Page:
LOS ANGELES (KABC) -- Health officials warned on Monday that in coming weeks there may not be enough hospital beds to accommodate patients as COVID-19 cases surge in Los Angeles County.
Officials said hospitalizations are on the rise and transmission of the virus has increased.
"An increase in hospitalizations of course translates into an increase demand for hospital beds," said Dr. Christina Ghaly, director for the Los Angeles County Department of Health Services.
"We're meeting the demand right now for hospital beds, but if the predicted increase in new patients requiring hospitalizations materializes, the number of hospital beds could become inadequate in the next few weeks. In many cases, the people who will need these beds have already been exposed to COVID-19 because what's happening in our hospitals are reflective of what happened a few weeks ago in our communities," Dr. Ghaly said.
The development comes as officials also confirmed 2,903 COVID-19 cases, the highest daily increase ever reported as total cases in the county passed 100,000.
If health officials' predicted increase materializes, the number of hospital beds could become inadequate within the next few weeks.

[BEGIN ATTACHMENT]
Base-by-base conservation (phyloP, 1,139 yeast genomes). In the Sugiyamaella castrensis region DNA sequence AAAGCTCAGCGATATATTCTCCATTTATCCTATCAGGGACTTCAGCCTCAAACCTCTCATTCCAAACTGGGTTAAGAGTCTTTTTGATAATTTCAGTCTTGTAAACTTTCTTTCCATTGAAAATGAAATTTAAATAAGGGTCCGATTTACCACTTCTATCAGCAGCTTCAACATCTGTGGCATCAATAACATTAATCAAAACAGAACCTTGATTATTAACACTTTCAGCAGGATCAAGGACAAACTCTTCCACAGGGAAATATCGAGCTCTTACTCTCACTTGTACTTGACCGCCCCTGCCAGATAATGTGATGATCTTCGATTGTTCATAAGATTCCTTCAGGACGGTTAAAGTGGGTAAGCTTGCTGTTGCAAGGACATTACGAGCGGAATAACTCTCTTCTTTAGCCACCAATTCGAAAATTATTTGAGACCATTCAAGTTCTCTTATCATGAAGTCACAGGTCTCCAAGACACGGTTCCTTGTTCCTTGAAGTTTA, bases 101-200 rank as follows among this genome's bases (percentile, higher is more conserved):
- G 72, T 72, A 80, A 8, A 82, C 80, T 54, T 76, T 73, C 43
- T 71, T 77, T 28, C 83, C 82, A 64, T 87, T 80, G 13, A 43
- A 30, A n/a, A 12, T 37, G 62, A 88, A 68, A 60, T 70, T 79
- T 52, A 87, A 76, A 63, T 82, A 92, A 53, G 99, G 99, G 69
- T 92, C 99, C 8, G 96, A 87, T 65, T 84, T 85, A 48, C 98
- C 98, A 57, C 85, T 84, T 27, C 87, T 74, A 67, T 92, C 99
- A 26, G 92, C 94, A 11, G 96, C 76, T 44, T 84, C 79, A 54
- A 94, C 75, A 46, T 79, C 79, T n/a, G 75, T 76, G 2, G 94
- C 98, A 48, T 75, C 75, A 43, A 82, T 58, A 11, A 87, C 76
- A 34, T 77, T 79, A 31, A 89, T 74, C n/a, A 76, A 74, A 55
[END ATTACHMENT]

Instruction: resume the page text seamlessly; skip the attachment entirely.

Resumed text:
"I need to say to all of us, businesses and individuals across the county, at this point if you're not part of the solution to slowing the spread, you're ending up being part of the problem," said Los Angeles County Public Health Director Dr. Barbara Ferrer.
Last week, local health officials projected that one in 400 individuals were infected with COVID-19 and not isolated. That estimate is currently at one in 140.
More than 1,700 people are hospitalized as of Sunday, up from 1,300 hospitalizations at the start of June.
While some officials said the rise in cases is due to increased testing, county health officials dispute the claim. County officials say the metrics indicate an increase in community spread, not necessarily just increased testing.
The spike in cases prompted Gov. Gavin Newsom to issue an order calling for bars in several counties, including Los Angeles, to close in an effort to stop the spread.
Newsom also announced Monday that Orange County and three other counties were being closely monitored for worsening COVID-19 trends as the state attempts to mitigate the spread of the virus.